This September 7th marks the 80th anniversary of the extinction of the thylacine, also known as the Tasmanian tiger. Or at least, that’s the date that has been agreed upon in official sources as the extinction date.
I took up the issue of dating the thylacine’s extinction in my recently published article “Presence of absence, absence of presence, and extinction narratives” in the volume Nature, Temporality and Environmental Management: Scandinavian and Australian Perspectives on Landscapes and Peoples. The question is whether or not the absence of evidence of live thylacines should be interpreted as the absence of thylacines. This proves a more challenging question to answer than you might think.
The last confirmed thylacine died on 7 September 1936 in the Beaumaris zoo in Hobart, Tasmania. The Australasian newspaper of Melbourne had published photos of that particular thylacine two years before for an article about the zoo in Hobart. It was the last time a live thylacine was captured on film.
But, deciding those photos represent ‘the last’ thylacine is in retrospect.
In 1936, most people accepted that the thylacine numbers had been radically declining, but few thought the animal was extinct. The Tasmanian Animals and Birds’ Protection Board (TABPB, later to become the National Parks Service) organised an expedition to count the thylacines in the mountainous region in 1938 and published a report of that search in 1939. The report included photographs of the team members making plaster of paris casts of thylacine footprints, as well as recording other evidence of thylacine presence. No thylacines themselves, however, were spotted. This did not deter the expedition leader Michael Sharland from believing that the species still survived:
It must be emphasised, however, that its failure to reveal itself more frequently is not necessarily indicative of approaching extinction. Great areas of this game country are devoid of human inhabitants, while others are only sparsely inhabited.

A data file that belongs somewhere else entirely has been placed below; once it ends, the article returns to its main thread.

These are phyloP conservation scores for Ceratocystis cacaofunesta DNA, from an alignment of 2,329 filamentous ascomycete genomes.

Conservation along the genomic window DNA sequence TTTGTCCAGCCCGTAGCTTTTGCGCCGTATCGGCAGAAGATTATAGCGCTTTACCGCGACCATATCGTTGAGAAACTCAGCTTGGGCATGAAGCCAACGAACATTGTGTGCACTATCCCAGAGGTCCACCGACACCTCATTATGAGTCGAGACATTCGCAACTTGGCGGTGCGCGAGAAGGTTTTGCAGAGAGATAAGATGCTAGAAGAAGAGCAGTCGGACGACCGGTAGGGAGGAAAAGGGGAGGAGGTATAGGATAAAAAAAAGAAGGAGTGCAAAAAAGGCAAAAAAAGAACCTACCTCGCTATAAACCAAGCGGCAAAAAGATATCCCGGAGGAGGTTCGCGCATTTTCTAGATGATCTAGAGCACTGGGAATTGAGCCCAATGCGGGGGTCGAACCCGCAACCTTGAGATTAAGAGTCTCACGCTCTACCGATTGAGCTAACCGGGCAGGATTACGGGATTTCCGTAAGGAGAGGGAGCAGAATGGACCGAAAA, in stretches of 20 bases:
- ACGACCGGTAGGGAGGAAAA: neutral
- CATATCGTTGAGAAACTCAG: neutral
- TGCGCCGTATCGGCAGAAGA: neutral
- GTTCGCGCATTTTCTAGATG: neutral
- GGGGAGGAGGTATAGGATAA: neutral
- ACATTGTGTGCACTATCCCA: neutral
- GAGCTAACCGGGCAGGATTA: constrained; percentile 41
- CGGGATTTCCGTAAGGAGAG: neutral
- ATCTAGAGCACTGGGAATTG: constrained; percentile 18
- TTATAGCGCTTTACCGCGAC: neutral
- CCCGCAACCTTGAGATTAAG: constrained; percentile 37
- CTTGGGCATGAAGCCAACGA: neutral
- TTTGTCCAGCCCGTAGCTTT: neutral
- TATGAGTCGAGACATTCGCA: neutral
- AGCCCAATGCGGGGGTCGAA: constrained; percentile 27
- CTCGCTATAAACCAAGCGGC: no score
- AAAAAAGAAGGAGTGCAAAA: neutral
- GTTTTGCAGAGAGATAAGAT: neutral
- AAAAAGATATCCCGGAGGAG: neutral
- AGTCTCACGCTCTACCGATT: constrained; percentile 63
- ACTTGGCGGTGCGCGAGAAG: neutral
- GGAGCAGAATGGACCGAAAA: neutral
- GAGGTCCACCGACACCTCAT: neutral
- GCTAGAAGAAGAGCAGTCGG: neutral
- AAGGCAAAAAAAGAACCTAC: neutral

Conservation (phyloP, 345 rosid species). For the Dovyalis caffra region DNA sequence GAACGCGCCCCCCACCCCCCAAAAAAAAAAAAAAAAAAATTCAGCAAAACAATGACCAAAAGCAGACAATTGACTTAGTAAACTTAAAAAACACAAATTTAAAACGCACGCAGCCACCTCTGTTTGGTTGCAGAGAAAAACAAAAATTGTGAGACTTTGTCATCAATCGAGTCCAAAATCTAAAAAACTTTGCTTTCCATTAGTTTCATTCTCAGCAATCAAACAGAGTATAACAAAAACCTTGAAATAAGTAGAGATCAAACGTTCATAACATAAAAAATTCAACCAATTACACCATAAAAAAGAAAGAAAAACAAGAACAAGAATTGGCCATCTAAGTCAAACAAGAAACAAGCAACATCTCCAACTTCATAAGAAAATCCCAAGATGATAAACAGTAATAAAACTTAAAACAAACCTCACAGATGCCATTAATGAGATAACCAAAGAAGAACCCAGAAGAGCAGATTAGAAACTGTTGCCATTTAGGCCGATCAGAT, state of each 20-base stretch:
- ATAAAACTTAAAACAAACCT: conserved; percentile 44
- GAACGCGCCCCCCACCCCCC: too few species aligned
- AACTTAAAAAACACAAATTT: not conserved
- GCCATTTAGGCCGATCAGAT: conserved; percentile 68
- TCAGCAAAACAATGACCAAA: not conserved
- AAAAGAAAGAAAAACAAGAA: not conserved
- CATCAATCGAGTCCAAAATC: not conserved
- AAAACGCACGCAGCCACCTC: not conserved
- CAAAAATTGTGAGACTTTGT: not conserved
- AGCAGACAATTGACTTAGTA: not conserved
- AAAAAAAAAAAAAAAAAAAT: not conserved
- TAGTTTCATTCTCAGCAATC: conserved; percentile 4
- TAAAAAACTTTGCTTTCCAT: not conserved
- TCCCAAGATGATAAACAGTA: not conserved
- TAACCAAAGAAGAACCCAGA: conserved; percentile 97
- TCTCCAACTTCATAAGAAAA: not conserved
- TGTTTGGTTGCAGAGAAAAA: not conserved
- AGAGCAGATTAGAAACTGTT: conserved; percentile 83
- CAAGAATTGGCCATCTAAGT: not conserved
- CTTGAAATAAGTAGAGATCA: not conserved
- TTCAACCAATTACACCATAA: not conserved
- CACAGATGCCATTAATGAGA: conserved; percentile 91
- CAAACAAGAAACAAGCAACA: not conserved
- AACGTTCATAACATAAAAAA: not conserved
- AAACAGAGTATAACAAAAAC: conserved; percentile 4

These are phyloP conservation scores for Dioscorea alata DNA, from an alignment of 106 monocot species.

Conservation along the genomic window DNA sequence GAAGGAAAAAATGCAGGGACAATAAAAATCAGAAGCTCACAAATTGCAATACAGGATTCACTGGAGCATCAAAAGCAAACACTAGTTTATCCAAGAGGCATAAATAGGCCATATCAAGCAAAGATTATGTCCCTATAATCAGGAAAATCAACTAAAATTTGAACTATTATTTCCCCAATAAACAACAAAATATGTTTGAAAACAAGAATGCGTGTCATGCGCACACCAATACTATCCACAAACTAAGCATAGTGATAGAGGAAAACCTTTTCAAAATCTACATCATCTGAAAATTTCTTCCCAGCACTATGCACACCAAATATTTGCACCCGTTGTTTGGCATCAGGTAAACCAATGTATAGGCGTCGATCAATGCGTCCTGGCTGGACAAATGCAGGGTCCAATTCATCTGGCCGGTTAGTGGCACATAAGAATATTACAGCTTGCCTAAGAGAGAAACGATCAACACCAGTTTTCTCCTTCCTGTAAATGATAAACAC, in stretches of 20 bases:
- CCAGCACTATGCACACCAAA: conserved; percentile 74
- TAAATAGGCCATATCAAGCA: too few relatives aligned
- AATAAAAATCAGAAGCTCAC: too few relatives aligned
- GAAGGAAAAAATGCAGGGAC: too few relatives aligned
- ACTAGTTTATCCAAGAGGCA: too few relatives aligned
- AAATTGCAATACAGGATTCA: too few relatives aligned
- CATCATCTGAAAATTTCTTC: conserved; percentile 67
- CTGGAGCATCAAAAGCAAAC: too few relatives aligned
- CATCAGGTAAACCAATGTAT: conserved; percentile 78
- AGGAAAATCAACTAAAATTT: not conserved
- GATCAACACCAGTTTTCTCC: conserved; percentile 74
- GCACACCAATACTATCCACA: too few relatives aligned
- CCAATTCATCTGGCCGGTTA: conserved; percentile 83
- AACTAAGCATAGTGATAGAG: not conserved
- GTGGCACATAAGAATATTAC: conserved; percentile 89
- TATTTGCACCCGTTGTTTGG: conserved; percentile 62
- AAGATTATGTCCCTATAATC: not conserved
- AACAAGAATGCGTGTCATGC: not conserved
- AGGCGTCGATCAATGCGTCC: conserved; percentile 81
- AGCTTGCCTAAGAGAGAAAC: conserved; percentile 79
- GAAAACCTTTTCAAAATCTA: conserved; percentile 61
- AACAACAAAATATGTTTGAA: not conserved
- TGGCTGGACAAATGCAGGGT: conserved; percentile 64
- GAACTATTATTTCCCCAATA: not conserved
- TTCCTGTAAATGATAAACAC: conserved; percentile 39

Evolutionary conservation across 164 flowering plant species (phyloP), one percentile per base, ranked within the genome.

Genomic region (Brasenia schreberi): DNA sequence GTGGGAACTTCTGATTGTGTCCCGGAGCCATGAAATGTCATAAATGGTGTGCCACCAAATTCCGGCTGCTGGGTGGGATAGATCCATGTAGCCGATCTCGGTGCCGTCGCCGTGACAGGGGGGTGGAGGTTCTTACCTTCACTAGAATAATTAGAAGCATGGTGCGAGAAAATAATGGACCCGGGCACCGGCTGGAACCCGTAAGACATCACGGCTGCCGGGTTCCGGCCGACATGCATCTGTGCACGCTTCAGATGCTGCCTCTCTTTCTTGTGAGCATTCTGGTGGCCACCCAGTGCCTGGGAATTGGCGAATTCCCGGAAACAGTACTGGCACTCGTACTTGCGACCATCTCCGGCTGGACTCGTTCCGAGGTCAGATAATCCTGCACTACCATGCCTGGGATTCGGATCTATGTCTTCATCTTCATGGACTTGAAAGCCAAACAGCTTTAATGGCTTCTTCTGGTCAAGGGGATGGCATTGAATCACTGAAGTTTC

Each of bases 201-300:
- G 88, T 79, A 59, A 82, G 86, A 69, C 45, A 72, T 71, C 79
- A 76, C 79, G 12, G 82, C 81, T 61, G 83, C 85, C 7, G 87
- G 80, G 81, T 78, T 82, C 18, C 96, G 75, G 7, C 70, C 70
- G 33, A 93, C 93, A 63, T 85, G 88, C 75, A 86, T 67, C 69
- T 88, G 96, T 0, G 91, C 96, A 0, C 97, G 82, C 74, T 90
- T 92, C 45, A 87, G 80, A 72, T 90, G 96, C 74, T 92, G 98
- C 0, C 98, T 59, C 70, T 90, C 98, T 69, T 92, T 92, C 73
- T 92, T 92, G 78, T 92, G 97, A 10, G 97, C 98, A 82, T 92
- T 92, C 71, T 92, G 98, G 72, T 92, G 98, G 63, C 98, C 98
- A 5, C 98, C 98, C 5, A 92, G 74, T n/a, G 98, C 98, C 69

The sentiment that the thylacines were still out there somewhere–we were just looking in the wrong places–continued long after this. In the article, I wrote about some of the many searches to find thylacines, including one in 1980 organised by World Wildlife Fund and another in 1984 prompted by the media magnate Ted Turner offering $100,000 for a proven thylacine sighting. None of these expeditions turned up what was considered scientifically credible evidence of the thylacine’s continued existence. Yet, sightings continued to be regularly reported in local newspapers. The failure to have scientific confirmation has not deterred the belief of many that the thylacine is out there.
The thylacine was officially declared extinct by the International Union for the Conservation of Nature (IUCN) in 1982 and by the Tasmanian government in 1986. In these declarations, the absence of presence was declared as a presence of absence. In 1996, Australia established National Threatened Species Day on September 7th to commemorate the 60th anniversary of the death of the Hobart thylacine. This made the narrative of extinction official: 7 September 1936 was the end of the thylacine.
The importance of the death of the thylacine in the Hobart zoo was recognised only in retrospect. It was only when no more could be found after years and years of looking that the date of the tiger’s extinction was set.
So I am left wondering how someone in 80 years from now will look back on the extinctions going on all around us in 2016. How many things that we do not have on our lists now will be on the lists then with dates of extinction before 2016? Will people still remember the thylacine at its 160th extinction anniversary — or will it be reduced in importance as just one of many recent extinctions?